Since we announced our revamp of the art style earlier this year we’ve taken you on a whirlwind tour of the solar system and its inhabitants. We’re going to take a break from talking about art to discuss a critical but, often misunderstood part of game development: quality assurance testing.
For those who are unfamiliar, Quality Assurance (QA) is the field of testing a product to ensure that it meets expectations for quality and usability. Our development team at Mobius is working directly with a quality assurance studio by the name of HUWIZ, the ‘Quality Assurance Wizards’, who are based in Saint-Jérôme, Canada.
Broadly speaking, the goal of QA testing is to actively try to ‘break’ the game in every way possible. This means pushing the limits of the game and its systems to see if any crashes or strange bugs occur. Smaller bugs can ruin the sense of immersion when playing a game, while crashes can outright prevent people from playing and ruin their experience. The goal of good QA testing is not to be noticed: hopefully players will never encounter such bugs because the QA testers have found them in time for the team to fix them before players ever have a chance to encounter them.
In order to effectively communicate and organize the hundreds of unique bugs found through QA testing, Mobius and HUWIZ share a database where bugs are recorded, catalogued and prioritized. Each entry in the database has very specific information that is aimed at communicating how the bug can be reproduced; how frequently it occurs; and how much this interrupts the tester’s progress or enjoyment of the game. These notes are usually accompanied by screenshots and video capture to ensure that our team can quickly figure out what’s causing the issue and start working on a fix. This database is an incredibly useful tool to ensure we prioritize the correct bugs, as well as helping to track the overall stability Outer Wilds.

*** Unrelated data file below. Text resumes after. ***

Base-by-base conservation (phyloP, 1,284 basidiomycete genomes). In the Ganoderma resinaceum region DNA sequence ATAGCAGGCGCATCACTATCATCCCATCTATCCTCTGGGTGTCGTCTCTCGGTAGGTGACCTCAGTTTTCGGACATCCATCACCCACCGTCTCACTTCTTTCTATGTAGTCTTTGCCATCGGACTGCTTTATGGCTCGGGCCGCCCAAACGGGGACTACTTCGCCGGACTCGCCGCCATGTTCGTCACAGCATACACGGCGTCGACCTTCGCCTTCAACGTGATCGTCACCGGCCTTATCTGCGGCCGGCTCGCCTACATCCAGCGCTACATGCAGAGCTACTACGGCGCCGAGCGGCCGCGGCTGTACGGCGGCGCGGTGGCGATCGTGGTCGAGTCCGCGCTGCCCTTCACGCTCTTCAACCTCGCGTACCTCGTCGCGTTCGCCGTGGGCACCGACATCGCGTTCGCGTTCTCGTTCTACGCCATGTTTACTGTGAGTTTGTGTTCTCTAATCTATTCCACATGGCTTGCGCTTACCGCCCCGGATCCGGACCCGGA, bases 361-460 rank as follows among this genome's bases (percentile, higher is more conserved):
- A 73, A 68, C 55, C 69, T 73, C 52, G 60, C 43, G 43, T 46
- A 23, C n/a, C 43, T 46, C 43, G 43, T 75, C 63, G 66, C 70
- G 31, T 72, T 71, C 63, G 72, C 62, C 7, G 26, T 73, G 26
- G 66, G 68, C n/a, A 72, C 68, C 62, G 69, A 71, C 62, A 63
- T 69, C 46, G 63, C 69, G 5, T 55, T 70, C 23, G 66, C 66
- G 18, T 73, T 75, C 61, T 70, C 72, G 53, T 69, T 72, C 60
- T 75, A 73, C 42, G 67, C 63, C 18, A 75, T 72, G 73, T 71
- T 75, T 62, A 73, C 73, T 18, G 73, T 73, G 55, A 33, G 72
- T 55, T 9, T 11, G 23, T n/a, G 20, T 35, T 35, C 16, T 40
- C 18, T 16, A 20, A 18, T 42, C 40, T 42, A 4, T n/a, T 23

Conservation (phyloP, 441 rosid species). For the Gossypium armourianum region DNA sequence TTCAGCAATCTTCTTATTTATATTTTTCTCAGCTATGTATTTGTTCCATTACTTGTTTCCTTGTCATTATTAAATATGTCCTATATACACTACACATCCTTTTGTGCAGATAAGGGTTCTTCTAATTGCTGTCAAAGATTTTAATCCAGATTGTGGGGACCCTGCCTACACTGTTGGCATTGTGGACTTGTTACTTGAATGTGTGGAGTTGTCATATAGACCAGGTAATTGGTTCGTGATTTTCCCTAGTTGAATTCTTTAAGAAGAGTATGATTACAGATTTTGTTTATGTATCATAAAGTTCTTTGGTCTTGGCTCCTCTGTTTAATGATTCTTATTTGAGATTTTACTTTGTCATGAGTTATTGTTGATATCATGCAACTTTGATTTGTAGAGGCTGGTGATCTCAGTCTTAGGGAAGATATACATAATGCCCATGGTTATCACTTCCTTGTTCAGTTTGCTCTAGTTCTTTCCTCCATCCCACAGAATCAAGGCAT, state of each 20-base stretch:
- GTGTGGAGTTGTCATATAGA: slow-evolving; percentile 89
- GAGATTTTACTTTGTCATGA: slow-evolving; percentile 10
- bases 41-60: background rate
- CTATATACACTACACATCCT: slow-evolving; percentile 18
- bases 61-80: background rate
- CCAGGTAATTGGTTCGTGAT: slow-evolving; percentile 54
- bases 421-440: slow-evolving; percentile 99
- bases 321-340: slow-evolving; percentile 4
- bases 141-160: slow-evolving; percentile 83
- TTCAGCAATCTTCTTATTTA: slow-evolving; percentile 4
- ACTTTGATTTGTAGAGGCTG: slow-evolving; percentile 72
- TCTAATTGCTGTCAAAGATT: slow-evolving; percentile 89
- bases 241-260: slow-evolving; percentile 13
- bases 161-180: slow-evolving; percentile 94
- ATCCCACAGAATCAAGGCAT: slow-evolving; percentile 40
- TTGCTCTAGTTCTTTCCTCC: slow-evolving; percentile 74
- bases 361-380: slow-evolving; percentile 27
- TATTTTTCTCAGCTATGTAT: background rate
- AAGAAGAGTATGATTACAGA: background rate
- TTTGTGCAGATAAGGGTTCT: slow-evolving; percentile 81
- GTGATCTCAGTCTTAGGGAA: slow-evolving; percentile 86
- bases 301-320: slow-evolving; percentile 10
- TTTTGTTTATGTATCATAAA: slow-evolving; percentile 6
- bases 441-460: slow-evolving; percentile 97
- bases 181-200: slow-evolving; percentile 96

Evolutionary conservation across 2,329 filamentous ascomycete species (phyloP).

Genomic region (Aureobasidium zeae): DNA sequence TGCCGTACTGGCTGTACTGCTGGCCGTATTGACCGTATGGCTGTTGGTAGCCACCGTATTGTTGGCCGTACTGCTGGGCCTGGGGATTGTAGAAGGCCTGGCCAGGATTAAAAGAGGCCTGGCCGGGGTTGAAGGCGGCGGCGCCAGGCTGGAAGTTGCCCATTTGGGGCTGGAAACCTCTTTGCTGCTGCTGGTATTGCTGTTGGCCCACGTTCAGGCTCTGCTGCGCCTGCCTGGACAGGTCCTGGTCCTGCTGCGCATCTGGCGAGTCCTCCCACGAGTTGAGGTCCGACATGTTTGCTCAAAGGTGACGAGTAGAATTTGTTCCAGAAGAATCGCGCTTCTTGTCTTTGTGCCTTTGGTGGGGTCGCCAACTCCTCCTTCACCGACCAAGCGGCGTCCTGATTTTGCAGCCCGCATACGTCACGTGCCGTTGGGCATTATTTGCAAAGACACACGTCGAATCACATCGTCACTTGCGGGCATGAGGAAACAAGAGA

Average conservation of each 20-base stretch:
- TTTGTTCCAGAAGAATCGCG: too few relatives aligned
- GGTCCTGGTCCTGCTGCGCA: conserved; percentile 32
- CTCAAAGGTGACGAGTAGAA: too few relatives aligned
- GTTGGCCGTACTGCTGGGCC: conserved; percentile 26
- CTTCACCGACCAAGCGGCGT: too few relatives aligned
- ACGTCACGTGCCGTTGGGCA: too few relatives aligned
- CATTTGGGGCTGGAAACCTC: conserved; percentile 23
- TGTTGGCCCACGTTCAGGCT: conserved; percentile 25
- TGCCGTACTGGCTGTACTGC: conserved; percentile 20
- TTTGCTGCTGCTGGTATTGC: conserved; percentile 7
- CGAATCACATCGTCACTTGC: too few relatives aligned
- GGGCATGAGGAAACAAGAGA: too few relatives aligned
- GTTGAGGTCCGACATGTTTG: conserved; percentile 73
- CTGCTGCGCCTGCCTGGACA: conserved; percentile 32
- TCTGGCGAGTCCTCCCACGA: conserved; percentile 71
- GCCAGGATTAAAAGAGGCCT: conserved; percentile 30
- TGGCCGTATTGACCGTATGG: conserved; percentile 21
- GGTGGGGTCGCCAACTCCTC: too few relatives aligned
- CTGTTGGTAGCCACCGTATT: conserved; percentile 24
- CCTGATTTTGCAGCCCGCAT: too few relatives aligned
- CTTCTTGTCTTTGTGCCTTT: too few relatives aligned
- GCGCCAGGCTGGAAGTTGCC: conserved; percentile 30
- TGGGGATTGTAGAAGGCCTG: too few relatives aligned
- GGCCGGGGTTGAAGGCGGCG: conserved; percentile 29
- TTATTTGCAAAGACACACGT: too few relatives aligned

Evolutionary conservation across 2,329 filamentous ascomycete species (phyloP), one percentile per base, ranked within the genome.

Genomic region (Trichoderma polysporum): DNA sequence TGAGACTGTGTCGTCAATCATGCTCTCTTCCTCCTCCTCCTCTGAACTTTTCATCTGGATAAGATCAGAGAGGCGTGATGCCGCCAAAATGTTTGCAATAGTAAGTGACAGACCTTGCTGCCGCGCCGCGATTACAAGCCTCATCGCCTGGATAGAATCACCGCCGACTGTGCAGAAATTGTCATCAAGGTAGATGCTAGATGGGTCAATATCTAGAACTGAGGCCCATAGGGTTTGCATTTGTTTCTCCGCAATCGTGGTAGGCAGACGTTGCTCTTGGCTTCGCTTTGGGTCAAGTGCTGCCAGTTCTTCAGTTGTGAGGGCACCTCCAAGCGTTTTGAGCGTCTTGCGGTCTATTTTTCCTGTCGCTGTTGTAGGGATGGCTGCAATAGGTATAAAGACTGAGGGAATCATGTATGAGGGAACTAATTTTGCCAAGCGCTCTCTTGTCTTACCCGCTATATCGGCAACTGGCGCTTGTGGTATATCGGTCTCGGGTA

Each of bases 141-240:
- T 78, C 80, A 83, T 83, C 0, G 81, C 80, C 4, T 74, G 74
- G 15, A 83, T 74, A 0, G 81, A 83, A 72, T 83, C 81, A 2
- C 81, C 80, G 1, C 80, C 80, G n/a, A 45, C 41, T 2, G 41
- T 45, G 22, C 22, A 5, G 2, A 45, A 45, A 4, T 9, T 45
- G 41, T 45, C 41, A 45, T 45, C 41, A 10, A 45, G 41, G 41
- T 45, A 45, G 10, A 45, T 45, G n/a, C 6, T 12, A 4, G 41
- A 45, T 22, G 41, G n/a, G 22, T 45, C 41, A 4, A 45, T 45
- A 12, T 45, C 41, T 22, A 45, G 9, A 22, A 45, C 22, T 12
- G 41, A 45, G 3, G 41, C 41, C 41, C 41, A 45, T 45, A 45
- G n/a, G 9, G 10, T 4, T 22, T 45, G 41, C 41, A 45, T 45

While tracking bugs is a large part of what our QA team spends their time on, it’s isn’t everything. The HUWIZ team sends Mobius and Annapurna a daily report with what their latest findings are, including performance benchmarks and advice pertaining to various certification requirements. With all of the hard work HUWIZ pours into helping us make the best game we can, we would like to share a write up from one of our testers.
The following is a letter from the testers at HUWIZ to discuss the joys and challenges of testing Outer Wilds and what sets it apart from other projects.
On testing Outer Wilds:
QA can be a repetitive process, and the many things we love about Outer Wilds have truly kept us motivated, focused and entertained.
First of all, the music in Outer Wilds is a major highlight for the team. Music and sound is integral to any game or movie, and in Outer Wilds, the use of music is taken a step further (no spoilers!), which is something our team is delighted by. Over the months the team has come together with excitement whenever a new musical element was implemented or discovered - and, after all these months, we can confidently say that we are still not bored of it - in fact, we still LOVE it. Not many games, musicians, albums or movies can have that effect on people, so hats off!